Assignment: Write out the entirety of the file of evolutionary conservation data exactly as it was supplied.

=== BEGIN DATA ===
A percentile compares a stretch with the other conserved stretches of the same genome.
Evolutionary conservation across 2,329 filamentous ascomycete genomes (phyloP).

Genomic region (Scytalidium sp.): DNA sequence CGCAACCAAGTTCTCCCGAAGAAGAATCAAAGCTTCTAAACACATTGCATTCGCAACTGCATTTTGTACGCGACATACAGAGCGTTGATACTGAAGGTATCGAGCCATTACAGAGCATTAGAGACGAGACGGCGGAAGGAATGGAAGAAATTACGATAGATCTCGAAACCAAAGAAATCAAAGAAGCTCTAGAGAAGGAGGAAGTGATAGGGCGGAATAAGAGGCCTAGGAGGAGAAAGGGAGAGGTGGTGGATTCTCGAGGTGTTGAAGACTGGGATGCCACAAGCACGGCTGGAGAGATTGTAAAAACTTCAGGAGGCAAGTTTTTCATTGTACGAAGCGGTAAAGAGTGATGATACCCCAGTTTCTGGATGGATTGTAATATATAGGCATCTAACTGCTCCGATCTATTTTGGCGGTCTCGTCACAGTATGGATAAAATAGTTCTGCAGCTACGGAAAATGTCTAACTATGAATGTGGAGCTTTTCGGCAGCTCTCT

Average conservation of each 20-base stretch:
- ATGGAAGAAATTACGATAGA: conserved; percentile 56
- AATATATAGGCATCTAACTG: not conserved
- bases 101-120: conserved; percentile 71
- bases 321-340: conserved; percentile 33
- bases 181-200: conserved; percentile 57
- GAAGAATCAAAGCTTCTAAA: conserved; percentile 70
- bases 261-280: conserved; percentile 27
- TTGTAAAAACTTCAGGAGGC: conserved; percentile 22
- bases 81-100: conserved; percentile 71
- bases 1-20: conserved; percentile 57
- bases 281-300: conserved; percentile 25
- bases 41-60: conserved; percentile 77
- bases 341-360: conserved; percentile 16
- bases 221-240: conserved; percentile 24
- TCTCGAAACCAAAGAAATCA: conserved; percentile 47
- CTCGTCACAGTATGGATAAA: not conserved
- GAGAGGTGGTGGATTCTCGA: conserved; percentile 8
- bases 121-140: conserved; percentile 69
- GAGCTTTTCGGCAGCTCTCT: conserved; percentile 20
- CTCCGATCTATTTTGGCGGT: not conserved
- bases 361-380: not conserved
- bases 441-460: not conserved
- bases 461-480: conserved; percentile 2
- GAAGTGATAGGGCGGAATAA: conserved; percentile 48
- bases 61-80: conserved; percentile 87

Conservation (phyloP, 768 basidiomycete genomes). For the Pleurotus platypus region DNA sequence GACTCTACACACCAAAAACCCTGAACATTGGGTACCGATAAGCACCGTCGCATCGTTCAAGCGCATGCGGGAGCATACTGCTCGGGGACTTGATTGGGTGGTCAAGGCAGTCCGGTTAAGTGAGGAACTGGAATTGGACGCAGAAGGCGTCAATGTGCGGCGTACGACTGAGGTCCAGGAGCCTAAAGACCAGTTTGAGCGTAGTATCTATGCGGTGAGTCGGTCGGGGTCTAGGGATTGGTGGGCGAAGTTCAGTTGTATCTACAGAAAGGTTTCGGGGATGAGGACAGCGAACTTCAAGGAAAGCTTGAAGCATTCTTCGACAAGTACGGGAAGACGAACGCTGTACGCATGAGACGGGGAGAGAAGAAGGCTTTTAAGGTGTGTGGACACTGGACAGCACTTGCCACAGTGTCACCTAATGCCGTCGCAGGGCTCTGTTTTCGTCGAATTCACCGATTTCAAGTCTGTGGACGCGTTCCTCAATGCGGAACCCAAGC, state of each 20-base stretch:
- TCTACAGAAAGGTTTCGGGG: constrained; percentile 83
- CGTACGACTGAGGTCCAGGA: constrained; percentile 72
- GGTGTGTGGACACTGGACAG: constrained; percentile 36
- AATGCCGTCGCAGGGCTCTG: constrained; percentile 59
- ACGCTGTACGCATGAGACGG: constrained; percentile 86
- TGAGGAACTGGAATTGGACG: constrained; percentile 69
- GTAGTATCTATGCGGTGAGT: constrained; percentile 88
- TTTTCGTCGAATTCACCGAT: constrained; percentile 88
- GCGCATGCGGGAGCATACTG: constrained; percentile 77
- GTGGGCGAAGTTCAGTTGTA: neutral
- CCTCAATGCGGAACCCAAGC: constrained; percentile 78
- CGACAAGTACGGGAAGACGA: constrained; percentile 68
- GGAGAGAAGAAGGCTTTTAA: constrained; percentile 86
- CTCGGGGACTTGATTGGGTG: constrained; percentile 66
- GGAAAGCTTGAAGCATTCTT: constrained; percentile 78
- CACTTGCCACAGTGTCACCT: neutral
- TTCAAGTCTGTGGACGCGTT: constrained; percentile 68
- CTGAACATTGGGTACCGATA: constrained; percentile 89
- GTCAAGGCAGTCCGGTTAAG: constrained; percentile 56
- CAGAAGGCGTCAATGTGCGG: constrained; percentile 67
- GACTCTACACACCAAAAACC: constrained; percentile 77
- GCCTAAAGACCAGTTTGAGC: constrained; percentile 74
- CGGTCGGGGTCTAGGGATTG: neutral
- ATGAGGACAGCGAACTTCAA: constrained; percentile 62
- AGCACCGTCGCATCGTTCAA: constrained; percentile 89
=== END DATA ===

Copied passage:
A percentile compares a stretch with the other conserved stretches of the same genome.
Evolutionary conservation across 2,329 filamentous ascomycete genomes (phyloP).

Genomic region (Scytalidium sp.): DNA sequence CGCAACCAAGTTCTCCCGAAGAAGAATCAAAGCTTCTAAACACATTGCATTCGCAACTGCATTTTGTACGCGACATACAGAGCGTTGATACTGAAGGTATCGAGCCATTACAGAGCATTAGAGACGAGACGGCGGAAGGAATGGAAGAAATTACGATAGATCTCGAAACCAAAGAAATCAAAGAAGCTCTAGAGAAGGAGGAAGTGATAGGGCGGAATAAGAGGCCTAGGAGGAGAAAGGGAGAGGTGGTGGATTCTCGAGGTGTTGAAGACTGGGATGCCACAAGCACGGCTGGAGAGATTGTAAAAACTTCAGGAGGCAAGTTTTTCATTGTACGAAGCGGTAAAGAGTGATGATACCCCAGTTTCTGGATGGATTGTAATATATAGGCATCTAACTGCTCCGATCTATTTTGGCGGTCTCGTCACAGTATGGATAAAATAGTTCTGCAGCTACGGAAAATGTCTAACTATGAATGTGGAGCTTTTCGGCAGCTCTCT

Average conservation of each 20-base stretch:
- ATGGAAGAAATTACGATAGA: conserved; percentile 56
- AATATATAGGCATCTAACTG: not conserved
- bases 101-120: conserved; percentile 71
- bases 321-340: conserved; percentile 33
- bases 181-200: conserved; percentile 57
- GAAGAATCAAAGCTTCTAAA: conserved; percentile 70
- bases 261-280: conserved; percentile 27
- TTGTAAAAACTTCAGGAGGC: conserved; percentile 22
- bases 81-100: conserved; percentile 71
- bases 1-20: conserved; percentile 57
- bases 281-300: conserved; percentile 25
- bases 41-60: conserved; percentile 77
- bases 341-360: conserved; percentile 16
- bases 221-240: conserved; percentile 24
- TCTCGAAACCAAAGAAATCA: conserved; percentile 47
- CTCGTCACAGTATGGATAAA: not conserved
- GAGAGGTGGTGGATTCTCGA: conserved; percentile 8
- bases 121-140: conserved; percentile 69
- GAGCTTTTCGGCAGCTCTCT: conserved; percentile 20
- CTCCGATCTATTTTGGCGGT: not conserved
- bases 361-380: not conserved
- bases 441-460: not conserved
- bases 461-480: conserved; percentile 2
- GAAGTGATAGGGCGGAATAA: conserved; percentile 48
- bases 61-80: conserved; percentile 87

Conservation (phyloP, 768 basidiomycete genomes). For the Pleurotus platypus region DNA sequence GACTCTACACACCAAAAACCCTGAACATTGGGTACCGATAAGCACCGTCGCATCGTTCAAGCGCATGCGGGAGCATACTGCTCGGGGACTTGATTGGGTGGTCAAGGCAGTCCGGTTAAGTGAGGAACTGGAATTGGACGCAGAAGGCGTCAATGTGCGGCGTACGACTGAGGTCCAGGAGCCTAAAGACCAGTTTGAGCGTAGTATCTATGCGGTGAGTCGGTCGGGGTCTAGGGATTGGTGGGCGAAGTTCAGTTGTATCTACAGAAAGGTTTCGGGGATGAGGACAGCGAACTTCAAGGAAAGCTTGAAGCATTCTTCGACAAGTACGGGAAGACGAACGCTGTACGCATGAGACGGGGAGAGAAGAAGGCTTTTAAGGTGTGTGGACACTGGACAGCACTTGCCACAGTGTCACCTAATGCCGTCGCAGGGCTCTGTTTTCGTCGAATTCACCGATTTCAAGTCTGTGGACGCGTTCCTCAATGCGGAACCCAAGC, state of each 20-base stretch:
- TCTACAGAAAGGTTTCGGGG: constrained; percentile 83
- CGTACGACTGAGGTCCAGGA: constrained; percentile 72
- GGTGTGTGGACACTGGACAG: constrained; percentile 36
- AATGCCGTCGCAGGGCTCTG: constrained; percentile 59
- ACGCTGTACGCATGAGACGG: constrained; percentile 86
- TGAGGAACTGGAATTGGACG: constrained; percentile 69
- GTAGTATCTATGCGGTGAGT: constrained; percentile 88
- TTTTCGTCGAATTCACCGAT: constrained; percentile 88
- GCGCATGCGGGAGCATACTG: constrained; percentile 77
- GTGGGCGAAGTTCAGTTGTA: neutral
- CCTCAATGCGGAACCCAAGC: constrained; percentile 78
- CGACAAGTACGGGAAGACGA: constrained; percentile 68
- GGAGAGAAGAAGGCTTTTAA: constrained; percentile 86
- CTCGGGGACTTGATTGGGTG: constrained; percentile 66
- GGAAAGCTTGAAGCATTCTT: constrained; percentile 78
- CACTTGCCACAGTGTCACCT: neutral
- TTCAAGTCTGTGGACGCGTT: constrained; percentile 68
- CTGAACATTGGGTACCGATA: constrained; percentile 89
- GTCAAGGCAGTCCGGTTAAG: constrained; percentile 56
- CAGAAGGCGTCAATGTGCGG: constrained; percentile 67
- GACTCTACACACCAAAAACC: constrained; percentile 77
- GCCTAAAGACCAGTTTGAGC: constrained; percentile 74
- CGGTCGGGGTCTAGGGATTG: neutral
- ATGAGGACAGCGAACTTCAA: constrained; percentile 62
- AGCACCGTCGCATCGTTCAA: constrained; percentile 89